sorry, i've been away for a bit...
On Feb 13, 2006, at 6:37 PM, Kim Flint wrote:
^ this is so absurd & sounds pretty fascistic i must say.
still, since i'm feeling expansive, some description for each title previously mentioned:
guitar-bass-drum trio recording a sort-of (warm) white-noise, drone-like, spare, fast instrumental rock that has been highly treated, manipulated and so on, to the extent that it's almost noise. one could postulate this album pre-figured something more melodic like the My Bloody Valentine album 'loveless'. it's using the studio as an instrument ala brian eno, and altering the overall recorded sound of the group into one undulating mass of near noise that has "loops" of fast rhythmic guitar-drum-bass thrash coming through the haze. it sounds like loops in the playing, and so i think highlights a certain aspect of looping perhaps often ignored in more recent discussions of technology. the sound of this record is not for the faint of heart, but rewarding for those that can appreciate it.
simple, 8-bit dub, or perhaps 'industrial dub', i don't know what people call Muslimgauze.. but it's almost all great, and there's a lot of it. to me it's one of the best examples of a certain historical 'low-fi' or dub aspect of looping and its entré into more trendy avenues. also reminds of a certain DIY, political sense of looping in various "underground" circles, historically at least if not so much today. reflects a 'hand-made' or dub style where "the seams are showing" in a production sense. sometimes dance, often drone, sometimes noise. lots of middle-eastern samples, dub beats, looped bass lines. reminds me of those old Akai samplers...
this also reflects the historical "drone" influence on looping. more uniquely perhaps, they are a twenty-years-later example of something like the kind of tape manipulation made famous by Fripp and Eno in Paris in 1974 (was it?) or so. the bootlegs are out there i think... stretching tape from one machine to another, disabling erase heads and letting it pile on... various low-fi looping methods of long samples, mostly. these :zoviet france: recordings (late '80s to late '90s i think) with cassette decks and a few guitar pedals, instead of the earlier plate reverbs and reel-to-reel tape machines–at least, the earlier :zoviet france" recordings, which i think is the more relevant. their "sources" are long text samples or slow industrial machinery-type sounds, not the guitar playing of robert fripp. it's not The Same certainly, but i think it's important as, in a sense, an interesting Evolution from that earlier work, using similar methods and so forth.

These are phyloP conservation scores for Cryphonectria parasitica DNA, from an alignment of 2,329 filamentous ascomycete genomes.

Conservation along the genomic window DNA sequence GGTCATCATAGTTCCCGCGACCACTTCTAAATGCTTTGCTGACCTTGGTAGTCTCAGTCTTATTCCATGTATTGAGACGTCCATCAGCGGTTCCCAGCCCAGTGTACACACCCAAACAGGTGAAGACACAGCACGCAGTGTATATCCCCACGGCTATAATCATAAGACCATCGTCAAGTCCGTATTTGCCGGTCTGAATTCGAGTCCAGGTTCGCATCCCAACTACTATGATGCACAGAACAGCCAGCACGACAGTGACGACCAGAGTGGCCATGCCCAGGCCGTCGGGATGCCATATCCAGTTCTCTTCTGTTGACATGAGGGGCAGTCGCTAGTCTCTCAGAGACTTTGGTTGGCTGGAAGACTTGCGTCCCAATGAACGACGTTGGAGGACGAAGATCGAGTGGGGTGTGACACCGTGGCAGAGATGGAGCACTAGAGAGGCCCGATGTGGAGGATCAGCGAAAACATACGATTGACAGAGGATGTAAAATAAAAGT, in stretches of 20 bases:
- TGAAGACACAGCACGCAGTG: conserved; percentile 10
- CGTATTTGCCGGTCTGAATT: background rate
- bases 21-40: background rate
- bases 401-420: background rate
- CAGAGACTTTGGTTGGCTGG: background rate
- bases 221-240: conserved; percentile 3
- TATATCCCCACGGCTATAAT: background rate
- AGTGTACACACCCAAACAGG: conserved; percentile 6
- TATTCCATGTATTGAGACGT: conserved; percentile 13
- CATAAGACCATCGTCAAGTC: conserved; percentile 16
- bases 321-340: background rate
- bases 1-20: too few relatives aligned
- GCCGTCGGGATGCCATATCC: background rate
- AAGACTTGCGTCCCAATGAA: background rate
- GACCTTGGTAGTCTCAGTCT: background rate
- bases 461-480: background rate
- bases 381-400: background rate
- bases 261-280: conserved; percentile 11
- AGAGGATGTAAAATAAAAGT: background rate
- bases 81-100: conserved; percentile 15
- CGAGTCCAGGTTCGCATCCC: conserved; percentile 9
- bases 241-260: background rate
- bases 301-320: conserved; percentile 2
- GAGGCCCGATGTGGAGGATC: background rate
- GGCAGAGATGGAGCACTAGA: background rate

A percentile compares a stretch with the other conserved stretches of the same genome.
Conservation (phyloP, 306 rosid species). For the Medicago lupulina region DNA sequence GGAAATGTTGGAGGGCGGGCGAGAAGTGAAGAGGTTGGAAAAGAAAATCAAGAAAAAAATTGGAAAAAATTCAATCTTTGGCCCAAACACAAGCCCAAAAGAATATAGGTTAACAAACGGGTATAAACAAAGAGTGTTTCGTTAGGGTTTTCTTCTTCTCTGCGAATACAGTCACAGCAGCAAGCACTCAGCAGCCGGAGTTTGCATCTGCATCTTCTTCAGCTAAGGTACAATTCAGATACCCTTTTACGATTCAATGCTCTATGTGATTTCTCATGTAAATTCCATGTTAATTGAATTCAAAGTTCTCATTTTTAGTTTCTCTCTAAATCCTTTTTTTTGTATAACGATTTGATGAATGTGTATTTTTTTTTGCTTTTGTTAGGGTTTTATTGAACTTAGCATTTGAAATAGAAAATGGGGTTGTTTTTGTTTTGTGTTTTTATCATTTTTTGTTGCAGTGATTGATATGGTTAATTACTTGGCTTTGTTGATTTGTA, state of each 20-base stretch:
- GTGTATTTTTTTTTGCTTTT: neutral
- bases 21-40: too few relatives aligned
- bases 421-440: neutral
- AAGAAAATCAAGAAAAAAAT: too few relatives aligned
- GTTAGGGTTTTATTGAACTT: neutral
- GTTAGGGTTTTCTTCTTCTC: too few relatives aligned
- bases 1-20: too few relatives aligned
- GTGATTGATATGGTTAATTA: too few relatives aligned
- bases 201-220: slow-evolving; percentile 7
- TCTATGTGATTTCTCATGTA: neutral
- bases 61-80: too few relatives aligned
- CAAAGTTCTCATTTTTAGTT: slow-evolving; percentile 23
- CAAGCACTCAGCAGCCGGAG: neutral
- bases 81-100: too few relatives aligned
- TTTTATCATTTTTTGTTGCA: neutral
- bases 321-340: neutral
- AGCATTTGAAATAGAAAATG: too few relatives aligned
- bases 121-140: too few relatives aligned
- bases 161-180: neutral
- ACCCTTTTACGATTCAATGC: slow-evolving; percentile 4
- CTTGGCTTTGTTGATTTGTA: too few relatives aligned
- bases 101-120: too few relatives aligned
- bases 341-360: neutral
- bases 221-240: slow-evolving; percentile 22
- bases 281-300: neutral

if i recall, this was where *(someone-i-cannot-recall) made a custom turntable. it had a heavily-weighted plate, dual arms spaced apart to create a quick delay for the second output. these two outputs were mixed to make an awesome beat. the original tempo and eq were altered, the record played. the end sound was twice looped in a sense, as the original drums were a series of alternating loops, and the delayed extra tone-arm was like a loop of the aggregate. hypnotic, repetitive minimal modern electronic 'techno' beats, typical of Ritchie Hawtin (perhaps though a bit more minimal and slow). i wish i could find a reference to this specific album on the web.. perhaps it's too out-of-print. at any rate, an excellent flag for mr. hawtin, a master of minimal dance music and certainly of the Loop, on most of his recordings. again minimal and dub-style in some ways. perhaps "Musik" is a more readily available title of his.
anyway, these opinions are of course solely my personal "two cents", offered from my belief that they are interesting listening and could be of value to an interested person, and are in no way meant to encourage you to lie, gamble, cheat, or otherwise get into trouble.
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